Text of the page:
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June 13, 2016

Valley Special: Telco 2.0 News Review

WWDC: Intel modems in iPhone, ads in the App store; Google Fiber Wireless? MS LinkedIn; RIP Tom Perkins

It’s Apple WWDC week. First up, there’s a huge story in the semiconductor business - some variants of the next lot of iPhones will be getting their LTE modems from Intel, not Qualcomm. After years and years of trying, Intel finally has a major mobile deal and it’s the biggest it could possibly be. Also, it’s another punch in the guts for Qualcomm, especially as modems and other RF components are meant to be one of its biggest growth segments over the next five years, on a par with its push on the data centre.

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June 9, 2016

US Wireless Market: Early Warning Signs of Change

We’ve published “US Wireless Market: Early Warning Signs of Change”.

We see early-warning signs of new changes afoot in the influential US mobile market in both growth and competitive market dynamics. Verizon Wireless was the biggest winner from the market’s recent growth. But now things are slowing and challenger T-Mobile is breaking into the premium segment. What are the lessons?

This report is part of the Teclo 2.0 Executive Briefing Service and you can read an extract here.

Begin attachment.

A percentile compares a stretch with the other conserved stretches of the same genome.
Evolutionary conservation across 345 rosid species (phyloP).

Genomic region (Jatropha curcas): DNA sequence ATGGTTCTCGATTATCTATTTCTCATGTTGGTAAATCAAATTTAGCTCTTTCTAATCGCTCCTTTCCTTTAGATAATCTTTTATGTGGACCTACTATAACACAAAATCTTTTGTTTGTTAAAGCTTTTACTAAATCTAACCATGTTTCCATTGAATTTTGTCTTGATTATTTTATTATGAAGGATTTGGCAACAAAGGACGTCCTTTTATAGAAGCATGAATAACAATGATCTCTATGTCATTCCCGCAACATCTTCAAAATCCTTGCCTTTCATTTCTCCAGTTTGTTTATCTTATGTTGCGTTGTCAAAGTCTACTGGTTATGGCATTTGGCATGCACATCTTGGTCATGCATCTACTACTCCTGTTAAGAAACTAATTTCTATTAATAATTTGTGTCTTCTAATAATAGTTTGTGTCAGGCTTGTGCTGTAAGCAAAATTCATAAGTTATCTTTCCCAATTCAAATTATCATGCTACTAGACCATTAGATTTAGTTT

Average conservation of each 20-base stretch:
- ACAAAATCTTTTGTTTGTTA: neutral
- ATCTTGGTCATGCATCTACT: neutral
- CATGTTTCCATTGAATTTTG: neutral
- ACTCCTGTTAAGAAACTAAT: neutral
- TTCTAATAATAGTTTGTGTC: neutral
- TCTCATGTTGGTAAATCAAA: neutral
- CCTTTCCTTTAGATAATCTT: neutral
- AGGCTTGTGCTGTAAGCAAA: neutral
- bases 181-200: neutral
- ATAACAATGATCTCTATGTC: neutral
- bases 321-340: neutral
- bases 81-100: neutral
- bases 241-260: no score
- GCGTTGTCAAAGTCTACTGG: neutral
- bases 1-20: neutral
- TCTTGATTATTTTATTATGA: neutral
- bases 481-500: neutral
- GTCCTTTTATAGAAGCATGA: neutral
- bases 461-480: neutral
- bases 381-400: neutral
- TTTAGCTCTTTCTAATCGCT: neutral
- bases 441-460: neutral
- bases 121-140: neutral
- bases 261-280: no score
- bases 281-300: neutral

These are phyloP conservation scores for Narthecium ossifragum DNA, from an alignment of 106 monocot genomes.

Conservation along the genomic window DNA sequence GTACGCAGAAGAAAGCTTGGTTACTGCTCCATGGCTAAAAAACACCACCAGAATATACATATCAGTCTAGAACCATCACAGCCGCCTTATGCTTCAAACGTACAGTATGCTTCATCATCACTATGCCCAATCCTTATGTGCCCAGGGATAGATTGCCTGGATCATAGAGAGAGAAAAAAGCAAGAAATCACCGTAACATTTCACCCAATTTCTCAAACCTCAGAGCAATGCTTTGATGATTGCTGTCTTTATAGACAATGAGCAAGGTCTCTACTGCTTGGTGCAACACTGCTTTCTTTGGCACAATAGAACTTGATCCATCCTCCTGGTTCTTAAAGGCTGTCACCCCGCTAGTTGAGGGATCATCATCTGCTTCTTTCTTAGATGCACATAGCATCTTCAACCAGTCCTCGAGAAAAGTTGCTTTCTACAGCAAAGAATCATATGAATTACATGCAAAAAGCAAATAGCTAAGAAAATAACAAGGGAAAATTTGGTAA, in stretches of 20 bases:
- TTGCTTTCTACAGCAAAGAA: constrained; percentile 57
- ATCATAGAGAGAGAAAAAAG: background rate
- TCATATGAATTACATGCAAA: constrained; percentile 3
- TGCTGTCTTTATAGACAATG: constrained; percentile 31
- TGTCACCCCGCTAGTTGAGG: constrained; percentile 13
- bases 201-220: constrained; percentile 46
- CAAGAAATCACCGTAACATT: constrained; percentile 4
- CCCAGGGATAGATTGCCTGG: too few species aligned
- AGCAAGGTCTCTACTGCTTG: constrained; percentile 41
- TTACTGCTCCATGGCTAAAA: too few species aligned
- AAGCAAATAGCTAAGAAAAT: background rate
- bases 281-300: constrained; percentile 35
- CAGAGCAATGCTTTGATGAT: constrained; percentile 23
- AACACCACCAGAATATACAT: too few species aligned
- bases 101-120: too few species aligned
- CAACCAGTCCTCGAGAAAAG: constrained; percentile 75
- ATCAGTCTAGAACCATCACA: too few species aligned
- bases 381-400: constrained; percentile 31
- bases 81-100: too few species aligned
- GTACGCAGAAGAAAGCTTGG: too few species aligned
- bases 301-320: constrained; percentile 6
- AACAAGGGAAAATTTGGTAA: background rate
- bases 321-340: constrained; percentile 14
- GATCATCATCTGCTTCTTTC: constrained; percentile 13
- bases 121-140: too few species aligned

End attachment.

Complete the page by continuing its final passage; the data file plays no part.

For more information on any of our services, please email contact@telco2.net or call +44 207 247 5003.

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June 6, 2016

Apple vs Amazon in TV, Softbank, Smartphone Volumes, Euro M&A: Telco 2.0 News Review

Apple vs Amazon Prime; Apple, 3rd STB maker; TiVo Q2; Ad bubble; exit Facebook Notify

Why won’t Apple let you watch Amazon Prime video on your Apple TV? Why won’t Amazon sell you an Apple TV? Well, it’s because Apple wants its full 30 per cent App Store commission on any Amazon sales on their platform, and Jeff Bezos won’t have it. This is important, as the Apple TV is creeping up on the market - Apple is now the third set-top vendor after Arris and Technicolor, selling about 10 million boxes a year.

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May 31, 2016

5G, Verizon, 700MHz, HPE, Microsoft, Spotify: Telco 2.0 News Review

5G: Verizon fixed-wireless plans, Samsung Research, plus Nokia, Bouygues, SFR, DTAG, Intel news

Here’s an interesting panel on 5G - Verizon director of corporate technology, Gerry Flynn, is very clear that they are thinking primarily in terms of fixed wireless in the 28GHz band when they say 5G and they mean to shoot for very high data rates. AT&T’s director of advanced radio technologies, Arun Ghosh, makes the interesting point that the technology barrier for millimetre-wave spectrum is getting from a dish antenna to something you can fit in a phone. Obviously this is less of a problem if the form-factor is “something on the roof”.

If this Samsung European R&D presentation is anything to go by, they’re making progress on the problem. Also, 5G and 802.11ax WiFi have a lot in common, and the real gains from beamforming kick in once you start doing it in 3D.

CEO Lowell McAdam fills in some more detail. He says the carrier has tested up to 1.8Gbps, that he expects the roll-out to justify the CAPEX bill based purely on fixed-wireless, and that VZ will use it to expand its gigabit services beyond the FiOS footprint. That’s pretty big; the current rush to get more FTTH or DOCSIS 3.1 out there just got a new participant.

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Telco 2.0 Strategy Report Out Now: Telco Strategy in the Cloud